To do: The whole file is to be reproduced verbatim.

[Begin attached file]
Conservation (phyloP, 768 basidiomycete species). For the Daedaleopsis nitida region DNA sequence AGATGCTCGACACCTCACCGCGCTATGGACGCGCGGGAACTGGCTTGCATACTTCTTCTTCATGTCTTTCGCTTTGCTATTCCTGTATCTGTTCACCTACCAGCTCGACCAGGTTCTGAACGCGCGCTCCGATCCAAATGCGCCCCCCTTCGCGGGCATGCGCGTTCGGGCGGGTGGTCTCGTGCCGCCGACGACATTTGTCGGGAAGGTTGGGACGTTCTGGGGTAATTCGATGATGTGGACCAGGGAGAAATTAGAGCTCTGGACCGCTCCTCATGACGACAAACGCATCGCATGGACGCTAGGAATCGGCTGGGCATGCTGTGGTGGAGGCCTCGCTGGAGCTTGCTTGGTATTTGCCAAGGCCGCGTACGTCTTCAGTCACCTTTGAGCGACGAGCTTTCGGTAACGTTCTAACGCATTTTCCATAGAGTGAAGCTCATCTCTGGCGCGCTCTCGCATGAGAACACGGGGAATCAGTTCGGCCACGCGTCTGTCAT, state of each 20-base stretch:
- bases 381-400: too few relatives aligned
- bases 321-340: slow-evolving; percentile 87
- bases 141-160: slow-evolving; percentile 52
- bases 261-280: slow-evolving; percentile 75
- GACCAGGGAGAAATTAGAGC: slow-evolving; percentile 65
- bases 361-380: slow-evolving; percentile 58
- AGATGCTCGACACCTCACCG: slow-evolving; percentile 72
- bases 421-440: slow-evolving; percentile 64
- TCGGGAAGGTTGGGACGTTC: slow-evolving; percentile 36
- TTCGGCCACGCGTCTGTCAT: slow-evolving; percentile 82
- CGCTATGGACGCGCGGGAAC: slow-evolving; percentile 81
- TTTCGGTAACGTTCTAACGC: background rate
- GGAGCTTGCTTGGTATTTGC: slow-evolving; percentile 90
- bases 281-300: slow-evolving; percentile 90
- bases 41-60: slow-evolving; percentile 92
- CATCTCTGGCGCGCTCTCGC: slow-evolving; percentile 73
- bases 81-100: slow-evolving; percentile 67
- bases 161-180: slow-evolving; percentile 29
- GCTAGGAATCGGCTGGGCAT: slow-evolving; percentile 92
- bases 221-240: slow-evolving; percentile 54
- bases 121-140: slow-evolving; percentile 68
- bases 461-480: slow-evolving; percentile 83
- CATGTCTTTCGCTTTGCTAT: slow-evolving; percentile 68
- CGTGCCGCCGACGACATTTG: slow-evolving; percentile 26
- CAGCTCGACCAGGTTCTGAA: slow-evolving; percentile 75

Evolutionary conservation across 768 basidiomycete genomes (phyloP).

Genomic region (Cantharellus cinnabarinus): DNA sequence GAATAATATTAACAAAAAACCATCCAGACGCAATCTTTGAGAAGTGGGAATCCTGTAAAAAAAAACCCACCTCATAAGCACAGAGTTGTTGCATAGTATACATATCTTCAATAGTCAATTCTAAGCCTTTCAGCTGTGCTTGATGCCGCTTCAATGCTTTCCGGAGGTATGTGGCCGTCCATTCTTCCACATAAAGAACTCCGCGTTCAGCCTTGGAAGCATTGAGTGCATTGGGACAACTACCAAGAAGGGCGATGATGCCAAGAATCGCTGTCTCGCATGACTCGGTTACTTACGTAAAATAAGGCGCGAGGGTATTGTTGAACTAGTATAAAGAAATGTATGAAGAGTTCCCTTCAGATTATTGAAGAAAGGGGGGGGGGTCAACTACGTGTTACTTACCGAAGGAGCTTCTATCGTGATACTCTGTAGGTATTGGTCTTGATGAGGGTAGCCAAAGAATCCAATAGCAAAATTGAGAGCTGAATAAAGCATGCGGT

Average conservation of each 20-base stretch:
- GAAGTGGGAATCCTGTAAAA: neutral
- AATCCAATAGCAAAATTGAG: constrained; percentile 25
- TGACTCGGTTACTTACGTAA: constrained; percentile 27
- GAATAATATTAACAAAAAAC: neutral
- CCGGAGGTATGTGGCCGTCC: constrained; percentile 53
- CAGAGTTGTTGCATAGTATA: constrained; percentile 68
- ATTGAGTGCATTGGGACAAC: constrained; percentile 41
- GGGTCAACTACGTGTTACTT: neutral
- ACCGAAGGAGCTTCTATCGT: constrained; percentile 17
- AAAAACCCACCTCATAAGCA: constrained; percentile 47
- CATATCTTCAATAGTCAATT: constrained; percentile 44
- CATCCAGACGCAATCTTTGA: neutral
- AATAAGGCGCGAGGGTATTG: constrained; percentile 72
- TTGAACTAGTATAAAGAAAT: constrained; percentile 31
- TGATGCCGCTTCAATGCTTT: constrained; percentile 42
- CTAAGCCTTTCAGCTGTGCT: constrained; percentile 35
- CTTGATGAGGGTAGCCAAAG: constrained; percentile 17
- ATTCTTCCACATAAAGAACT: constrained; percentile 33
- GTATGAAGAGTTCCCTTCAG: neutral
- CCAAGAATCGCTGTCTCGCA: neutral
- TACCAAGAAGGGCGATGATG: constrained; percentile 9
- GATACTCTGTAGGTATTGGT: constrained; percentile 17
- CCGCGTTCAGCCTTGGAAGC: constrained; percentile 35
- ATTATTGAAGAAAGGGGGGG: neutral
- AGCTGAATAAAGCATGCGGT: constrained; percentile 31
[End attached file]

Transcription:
Conservation (phyloP, 768 basidiomycete species). For the Daedaleopsis nitida region DNA sequence AGATGCTCGACACCTCACCGCGCTATGGACGCGCGGGAACTGGCTTGCATACTTCTTCTTCATGTCTTTCGCTTTGCTATTCCTGTATCTGTTCACCTACCAGCTCGACCAGGTTCTGAACGCGCGCTCCGATCCAAATGCGCCCCCCTTCGCGGGCATGCGCGTTCGGGCGGGTGGTCTCGTGCCGCCGACGACATTTGTCGGGAAGGTTGGGACGTTCTGGGGTAATTCGATGATGTGGACCAGGGAGAAATTAGAGCTCTGGACCGCTCCTCATGACGACAAACGCATCGCATGGACGCTAGGAATCGGCTGGGCATGCTGTGGTGGAGGCCTCGCTGGAGCTTGCTTGGTATTTGCCAAGGCCGCGTACGTCTTCAGTCACCTTTGAGCGACGAGCTTTCGGTAACGTTCTAACGCATTTTCCATAGAGTGAAGCTCATCTCTGGCGCGCTCTCGCATGAGAACACGGGGAATCAGTTCGGCCACGCGTCTGTCAT, state of each 20-base stretch:
- bases 381-400: too few relatives aligned
- bases 321-340: slow-evolving; percentile 87
- bases 141-160: slow-evolving; percentile 52
- bases 261-280: slow-evolving; percentile 75
- GACCAGGGAGAAATTAGAGC: slow-evolving; percentile 65
- bases 361-380: slow-evolving; percentile 58
- AGATGCTCGACACCTCACCG: slow-evolving; percentile 72
- bases 421-440: slow-evolving; percentile 64
- TCGGGAAGGTTGGGACGTTC: slow-evolving; percentile 36
- TTCGGCCACGCGTCTGTCAT: slow-evolving; percentile 82
- CGCTATGGACGCGCGGGAAC: slow-evolving; percentile 81
- TTTCGGTAACGTTCTAACGC: background rate
- GGAGCTTGCTTGGTATTTGC: slow-evolving; percentile 90
- bases 281-300: slow-evolving; percentile 90
- bases 41-60: slow-evolving; percentile 92
- CATCTCTGGCGCGCTCTCGC: slow-evolving; percentile 73
- bases 81-100: slow-evolving; percentile 67
- bases 161-180: slow-evolving; percentile 29
- GCTAGGAATCGGCTGGGCAT: slow-evolving; percentile 92
- bases 221-240: slow-evolving; percentile 54
- bases 121-140: slow-evolving; percentile 68
- bases 461-480: slow-evolving; percentile 83
- CATGTCTTTCGCTTTGCTAT: slow-evolving; percentile 68
- CGTGCCGCCGACGACATTTG: slow-evolving; percentile 26
- CAGCTCGACCAGGTTCTGAA: slow-evolving; percentile 75

Evolutionary conservation across 768 basidiomycete genomes (phyloP).

Genomic region (Cantharellus cinnabarinus): DNA sequence GAATAATATTAACAAAAAACCATCCAGACGCAATCTTTGAGAAGTGGGAATCCTGTAAAAAAAAACCCACCTCATAAGCACAGAGTTGTTGCATAGTATACATATCTTCAATAGTCAATTCTAAGCCTTTCAGCTGTGCTTGATGCCGCTTCAATGCTTTCCGGAGGTATGTGGCCGTCCATTCTTCCACATAAAGAACTCCGCGTTCAGCCTTGGAAGCATTGAGTGCATTGGGACAACTACCAAGAAGGGCGATGATGCCAAGAATCGCTGTCTCGCATGACTCGGTTACTTACGTAAAATAAGGCGCGAGGGTATTGTTGAACTAGTATAAAGAAATGTATGAAGAGTTCCCTTCAGATTATTGAAGAAAGGGGGGGGGGTCAACTACGTGTTACTTACCGAAGGAGCTTCTATCGTGATACTCTGTAGGTATTGGTCTTGATGAGGGTAGCCAAAGAATCCAATAGCAAAATTGAGAGCTGAATAAAGCATGCGGT

Average conservation of each 20-base stretch:
- GAAGTGGGAATCCTGTAAAA: neutral
- AATCCAATAGCAAAATTGAG: constrained; percentile 25
- TGACTCGGTTACTTACGTAA: constrained; percentile 27
- GAATAATATTAACAAAAAAC: neutral
- CCGGAGGTATGTGGCCGTCC: constrained; percentile 53
- CAGAGTTGTTGCATAGTATA: constrained; percentile 68
- ATTGAGTGCATTGGGACAAC: constrained; percentile 41
- GGGTCAACTACGTGTTACTT: neutral
- ACCGAAGGAGCTTCTATCGT: constrained; percentile 17
- AAAAACCCACCTCATAAGCA: constrained; percentile 47
- CATATCTTCAATAGTCAATT: constrained; percentile 44
- CATCCAGACGCAATCTTTGA: neutral
- AATAAGGCGCGAGGGTATTG: constrained; percentile 72
- TTGAACTAGTATAAAGAAAT: constrained; percentile 31
- TGATGCCGCTTCAATGCTTT: constrained; percentile 42
- CTAAGCCTTTCAGCTGTGCT: constrained; percentile 35
- CTTGATGAGGGTAGCCAAAG: constrained; percentile 17
- ATTCTTCCACATAAAGAACT: constrained; percentile 33
- GTATGAAGAGTTCCCTTCAG: neutral
- CCAAGAATCGCTGTCTCGCA: neutral
- TACCAAGAAGGGCGATGATG: constrained; percentile 9
- GATACTCTGTAGGTATTGGT: constrained; percentile 17
- CCGCGTTCAGCCTTGGAAGC: constrained; percentile 35
- ATTATTGAAGAAAGGGGGGG: neutral
- AGCTGAATAAAGCATGCGGT: constrained; percentile 31